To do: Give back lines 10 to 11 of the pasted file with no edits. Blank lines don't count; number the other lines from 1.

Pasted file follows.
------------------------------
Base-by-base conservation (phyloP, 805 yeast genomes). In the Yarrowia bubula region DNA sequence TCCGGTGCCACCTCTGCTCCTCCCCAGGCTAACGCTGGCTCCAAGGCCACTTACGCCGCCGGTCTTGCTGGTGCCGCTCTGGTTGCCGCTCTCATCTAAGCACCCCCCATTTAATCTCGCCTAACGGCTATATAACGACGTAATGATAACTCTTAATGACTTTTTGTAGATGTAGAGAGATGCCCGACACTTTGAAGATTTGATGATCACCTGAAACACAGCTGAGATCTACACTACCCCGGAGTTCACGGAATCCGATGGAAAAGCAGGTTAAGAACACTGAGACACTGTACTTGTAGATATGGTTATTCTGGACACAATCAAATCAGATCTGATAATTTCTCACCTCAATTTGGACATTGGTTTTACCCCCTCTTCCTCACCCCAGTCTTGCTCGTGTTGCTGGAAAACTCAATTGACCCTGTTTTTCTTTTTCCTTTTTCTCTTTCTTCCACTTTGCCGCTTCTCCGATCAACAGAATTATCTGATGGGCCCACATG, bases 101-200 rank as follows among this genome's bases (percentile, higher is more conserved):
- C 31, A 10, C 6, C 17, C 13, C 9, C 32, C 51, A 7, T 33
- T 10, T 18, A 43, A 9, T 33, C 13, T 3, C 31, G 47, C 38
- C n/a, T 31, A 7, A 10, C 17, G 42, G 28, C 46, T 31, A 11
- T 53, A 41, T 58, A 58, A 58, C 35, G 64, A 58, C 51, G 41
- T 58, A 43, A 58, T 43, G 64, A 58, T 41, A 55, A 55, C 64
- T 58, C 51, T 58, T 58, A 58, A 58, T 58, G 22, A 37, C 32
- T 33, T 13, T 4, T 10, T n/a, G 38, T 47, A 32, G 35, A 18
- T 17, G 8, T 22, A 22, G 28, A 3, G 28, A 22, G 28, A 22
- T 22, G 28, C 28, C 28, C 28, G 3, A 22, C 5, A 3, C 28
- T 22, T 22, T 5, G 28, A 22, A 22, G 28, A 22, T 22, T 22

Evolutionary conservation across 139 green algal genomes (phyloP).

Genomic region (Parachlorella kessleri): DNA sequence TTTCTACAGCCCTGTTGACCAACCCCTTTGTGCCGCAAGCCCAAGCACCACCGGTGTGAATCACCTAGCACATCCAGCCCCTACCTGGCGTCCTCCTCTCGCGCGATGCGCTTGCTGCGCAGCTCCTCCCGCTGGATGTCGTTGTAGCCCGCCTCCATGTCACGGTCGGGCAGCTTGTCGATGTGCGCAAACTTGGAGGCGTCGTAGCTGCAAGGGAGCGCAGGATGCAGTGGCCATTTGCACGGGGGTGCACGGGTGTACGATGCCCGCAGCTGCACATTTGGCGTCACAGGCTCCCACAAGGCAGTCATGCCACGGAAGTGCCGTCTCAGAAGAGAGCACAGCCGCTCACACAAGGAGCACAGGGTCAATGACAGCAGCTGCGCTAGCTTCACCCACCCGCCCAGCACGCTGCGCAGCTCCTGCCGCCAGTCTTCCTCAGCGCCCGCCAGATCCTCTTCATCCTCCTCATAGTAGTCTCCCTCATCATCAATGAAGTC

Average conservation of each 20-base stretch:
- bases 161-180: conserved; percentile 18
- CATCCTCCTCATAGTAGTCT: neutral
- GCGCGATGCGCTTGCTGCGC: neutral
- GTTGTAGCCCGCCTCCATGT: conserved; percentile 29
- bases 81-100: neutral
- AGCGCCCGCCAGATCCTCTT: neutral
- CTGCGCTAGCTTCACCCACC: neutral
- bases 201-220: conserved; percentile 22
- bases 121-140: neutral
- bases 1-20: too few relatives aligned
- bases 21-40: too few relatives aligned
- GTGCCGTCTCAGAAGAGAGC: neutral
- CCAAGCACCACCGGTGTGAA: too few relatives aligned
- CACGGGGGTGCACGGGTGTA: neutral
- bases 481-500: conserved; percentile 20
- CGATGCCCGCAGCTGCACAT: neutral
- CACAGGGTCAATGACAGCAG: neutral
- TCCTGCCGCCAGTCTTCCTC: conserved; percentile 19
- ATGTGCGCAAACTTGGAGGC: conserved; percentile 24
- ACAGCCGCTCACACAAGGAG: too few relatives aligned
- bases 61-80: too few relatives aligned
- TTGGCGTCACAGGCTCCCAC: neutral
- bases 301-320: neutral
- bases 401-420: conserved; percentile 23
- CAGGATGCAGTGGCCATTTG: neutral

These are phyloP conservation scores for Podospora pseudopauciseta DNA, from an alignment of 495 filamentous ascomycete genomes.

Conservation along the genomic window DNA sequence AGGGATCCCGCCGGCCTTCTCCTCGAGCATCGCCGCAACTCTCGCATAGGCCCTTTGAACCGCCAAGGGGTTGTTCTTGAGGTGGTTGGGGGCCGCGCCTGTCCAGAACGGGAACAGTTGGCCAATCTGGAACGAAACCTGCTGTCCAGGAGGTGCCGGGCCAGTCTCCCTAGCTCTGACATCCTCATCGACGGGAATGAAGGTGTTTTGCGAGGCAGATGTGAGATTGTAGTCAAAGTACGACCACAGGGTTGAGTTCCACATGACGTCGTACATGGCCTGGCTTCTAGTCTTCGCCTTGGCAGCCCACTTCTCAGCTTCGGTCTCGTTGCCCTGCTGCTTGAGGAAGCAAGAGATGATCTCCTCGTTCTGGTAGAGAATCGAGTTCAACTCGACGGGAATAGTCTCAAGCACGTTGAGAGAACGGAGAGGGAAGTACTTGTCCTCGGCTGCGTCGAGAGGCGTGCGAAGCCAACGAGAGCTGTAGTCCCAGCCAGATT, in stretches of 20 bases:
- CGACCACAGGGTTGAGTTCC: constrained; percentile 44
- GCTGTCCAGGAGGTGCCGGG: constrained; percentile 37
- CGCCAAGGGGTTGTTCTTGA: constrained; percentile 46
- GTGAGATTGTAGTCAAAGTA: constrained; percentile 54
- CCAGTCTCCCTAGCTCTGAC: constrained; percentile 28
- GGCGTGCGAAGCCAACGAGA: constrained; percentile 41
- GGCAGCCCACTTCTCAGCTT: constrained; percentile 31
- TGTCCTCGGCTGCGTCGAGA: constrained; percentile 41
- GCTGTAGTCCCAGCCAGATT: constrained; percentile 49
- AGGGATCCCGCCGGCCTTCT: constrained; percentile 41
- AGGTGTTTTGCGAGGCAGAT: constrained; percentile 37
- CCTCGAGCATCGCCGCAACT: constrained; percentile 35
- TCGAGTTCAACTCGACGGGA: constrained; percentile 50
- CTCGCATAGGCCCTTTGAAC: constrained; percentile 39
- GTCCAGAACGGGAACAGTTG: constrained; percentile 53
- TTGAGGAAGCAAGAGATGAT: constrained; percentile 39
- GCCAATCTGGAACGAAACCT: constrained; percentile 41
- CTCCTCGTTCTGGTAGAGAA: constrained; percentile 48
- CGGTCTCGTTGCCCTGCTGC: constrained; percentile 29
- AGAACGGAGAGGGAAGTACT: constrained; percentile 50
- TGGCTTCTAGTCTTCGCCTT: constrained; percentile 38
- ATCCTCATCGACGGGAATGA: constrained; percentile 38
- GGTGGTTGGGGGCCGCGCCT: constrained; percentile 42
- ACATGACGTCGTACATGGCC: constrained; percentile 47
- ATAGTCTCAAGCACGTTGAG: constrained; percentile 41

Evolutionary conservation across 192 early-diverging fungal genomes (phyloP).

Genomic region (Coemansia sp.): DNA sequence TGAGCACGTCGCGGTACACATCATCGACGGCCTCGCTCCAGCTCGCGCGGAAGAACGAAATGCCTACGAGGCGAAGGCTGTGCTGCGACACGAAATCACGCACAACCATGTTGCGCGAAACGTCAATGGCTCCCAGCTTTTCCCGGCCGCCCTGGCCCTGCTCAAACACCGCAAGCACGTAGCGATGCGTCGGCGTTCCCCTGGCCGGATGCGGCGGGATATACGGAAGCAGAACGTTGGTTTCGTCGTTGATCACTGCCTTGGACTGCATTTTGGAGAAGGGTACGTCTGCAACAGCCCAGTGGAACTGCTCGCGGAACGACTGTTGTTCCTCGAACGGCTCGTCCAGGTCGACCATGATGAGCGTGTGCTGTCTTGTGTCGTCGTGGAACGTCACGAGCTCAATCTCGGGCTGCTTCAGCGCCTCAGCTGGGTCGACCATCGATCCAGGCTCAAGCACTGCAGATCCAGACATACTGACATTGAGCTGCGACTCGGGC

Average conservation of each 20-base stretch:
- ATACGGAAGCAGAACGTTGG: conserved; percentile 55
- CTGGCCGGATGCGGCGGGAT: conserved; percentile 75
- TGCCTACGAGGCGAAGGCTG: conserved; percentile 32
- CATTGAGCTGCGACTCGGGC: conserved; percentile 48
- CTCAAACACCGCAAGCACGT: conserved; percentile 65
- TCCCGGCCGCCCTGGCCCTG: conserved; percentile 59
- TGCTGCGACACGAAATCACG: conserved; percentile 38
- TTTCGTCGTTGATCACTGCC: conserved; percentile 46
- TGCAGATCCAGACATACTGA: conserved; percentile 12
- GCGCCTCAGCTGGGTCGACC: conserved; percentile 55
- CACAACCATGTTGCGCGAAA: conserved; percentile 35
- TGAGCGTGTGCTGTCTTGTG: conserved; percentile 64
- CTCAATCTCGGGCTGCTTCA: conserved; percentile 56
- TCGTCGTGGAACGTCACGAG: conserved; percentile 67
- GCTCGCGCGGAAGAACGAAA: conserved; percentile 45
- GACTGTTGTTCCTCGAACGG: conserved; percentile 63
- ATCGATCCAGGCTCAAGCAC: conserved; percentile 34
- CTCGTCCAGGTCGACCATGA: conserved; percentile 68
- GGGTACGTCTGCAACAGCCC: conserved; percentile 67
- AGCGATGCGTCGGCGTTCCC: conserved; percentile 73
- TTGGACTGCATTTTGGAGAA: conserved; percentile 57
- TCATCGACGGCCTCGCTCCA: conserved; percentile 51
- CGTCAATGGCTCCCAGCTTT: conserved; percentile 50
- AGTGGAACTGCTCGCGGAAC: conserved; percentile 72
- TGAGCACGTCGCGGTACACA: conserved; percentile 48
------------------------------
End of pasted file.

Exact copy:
- T 22, G 28, C 28, C 28, C 28, G 3, A 22, C 5, A 3, C 28
- T 22, T 22, T 5, G 28, A 22, A 22, G 28, A 22, T 22, T 22